FERGUSON, Mo. -- Eight protesters were arrested in this St. Louis suburb Sunday night during a tense standoff between demonstrators and police outside the Ferguson Police Department, where activists once again demanded the arrest of an officer who shot and killed an unarmed teenager last month.
While most of the dozens of protesters remained peaceful, some tossed bottles at officers. Those taken into custody were charged with failing to disperse or with resisting arrest. They were processed and released without having to post bond after a strange negotiation in which police agreed to release them if protesters were quiet and remained on sidewalks.
Protests that followed the Aug. 9 death of 18-year-old Michael Brown at the hands of police officer Darren Wilson drew national attention in the weeks after Brown's death, but a period of relative calm had set in by mid-September.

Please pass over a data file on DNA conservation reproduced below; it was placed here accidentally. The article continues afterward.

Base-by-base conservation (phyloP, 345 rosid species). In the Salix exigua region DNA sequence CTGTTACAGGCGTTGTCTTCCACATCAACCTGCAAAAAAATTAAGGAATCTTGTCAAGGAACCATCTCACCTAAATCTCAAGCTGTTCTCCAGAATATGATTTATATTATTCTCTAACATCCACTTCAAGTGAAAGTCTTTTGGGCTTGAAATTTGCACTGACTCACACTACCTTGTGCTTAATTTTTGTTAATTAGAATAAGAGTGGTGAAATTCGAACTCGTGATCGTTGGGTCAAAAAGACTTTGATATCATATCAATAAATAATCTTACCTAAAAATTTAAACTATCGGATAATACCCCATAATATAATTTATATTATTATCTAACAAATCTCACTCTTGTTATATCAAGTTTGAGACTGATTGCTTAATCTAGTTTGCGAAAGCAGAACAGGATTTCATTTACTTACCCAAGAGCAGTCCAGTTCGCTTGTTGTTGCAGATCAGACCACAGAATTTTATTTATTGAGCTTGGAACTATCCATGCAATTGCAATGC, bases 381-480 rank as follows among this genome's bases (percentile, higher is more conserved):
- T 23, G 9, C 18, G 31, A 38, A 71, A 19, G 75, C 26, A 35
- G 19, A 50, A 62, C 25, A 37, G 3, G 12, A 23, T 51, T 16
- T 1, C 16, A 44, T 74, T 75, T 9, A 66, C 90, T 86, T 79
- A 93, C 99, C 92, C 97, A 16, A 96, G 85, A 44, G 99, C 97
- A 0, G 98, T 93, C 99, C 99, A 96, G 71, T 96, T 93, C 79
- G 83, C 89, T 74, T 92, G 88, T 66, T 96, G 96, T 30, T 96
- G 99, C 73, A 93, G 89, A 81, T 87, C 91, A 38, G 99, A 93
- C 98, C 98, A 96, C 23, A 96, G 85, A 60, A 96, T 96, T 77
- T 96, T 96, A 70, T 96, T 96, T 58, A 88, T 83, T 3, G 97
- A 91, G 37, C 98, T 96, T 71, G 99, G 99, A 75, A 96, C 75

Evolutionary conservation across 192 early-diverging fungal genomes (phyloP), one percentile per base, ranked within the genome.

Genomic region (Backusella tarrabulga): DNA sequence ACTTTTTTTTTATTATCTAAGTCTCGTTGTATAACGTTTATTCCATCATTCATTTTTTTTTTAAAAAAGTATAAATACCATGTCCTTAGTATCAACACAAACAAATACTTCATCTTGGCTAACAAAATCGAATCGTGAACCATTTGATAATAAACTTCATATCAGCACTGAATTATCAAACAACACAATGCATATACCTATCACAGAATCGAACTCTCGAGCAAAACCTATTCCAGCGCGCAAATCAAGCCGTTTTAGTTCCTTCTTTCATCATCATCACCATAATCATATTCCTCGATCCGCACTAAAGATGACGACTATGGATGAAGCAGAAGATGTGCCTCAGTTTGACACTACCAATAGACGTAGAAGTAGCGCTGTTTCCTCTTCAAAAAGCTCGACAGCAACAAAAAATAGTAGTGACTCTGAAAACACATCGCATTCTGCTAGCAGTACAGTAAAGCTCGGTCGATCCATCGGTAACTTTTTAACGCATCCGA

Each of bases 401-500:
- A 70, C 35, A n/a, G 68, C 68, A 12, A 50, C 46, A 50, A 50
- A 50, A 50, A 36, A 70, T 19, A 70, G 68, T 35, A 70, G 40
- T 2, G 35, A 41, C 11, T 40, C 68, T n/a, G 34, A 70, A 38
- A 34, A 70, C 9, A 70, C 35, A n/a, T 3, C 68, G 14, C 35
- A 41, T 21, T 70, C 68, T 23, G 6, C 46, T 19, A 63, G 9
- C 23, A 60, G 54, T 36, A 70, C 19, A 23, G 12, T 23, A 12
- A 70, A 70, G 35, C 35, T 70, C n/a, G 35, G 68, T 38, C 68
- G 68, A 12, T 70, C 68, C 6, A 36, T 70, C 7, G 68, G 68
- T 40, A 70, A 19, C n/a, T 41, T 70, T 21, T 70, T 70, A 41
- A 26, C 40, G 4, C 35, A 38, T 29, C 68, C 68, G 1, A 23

That seemed to change last Tuesday, after a memorial for Brown was destroyed by a mysterious fire. Soon after that, a store in Ferguson was broken into and robbed, and another building was intentionally set on fire. A scuffle broke out on Thursday night after Police Chief Tom Jackson attempted to march with the crowd of protesters, and several people were arrested. A Ferguson officer was shot on Saturday, but police later said that did not appear to be connected to the demonstrations.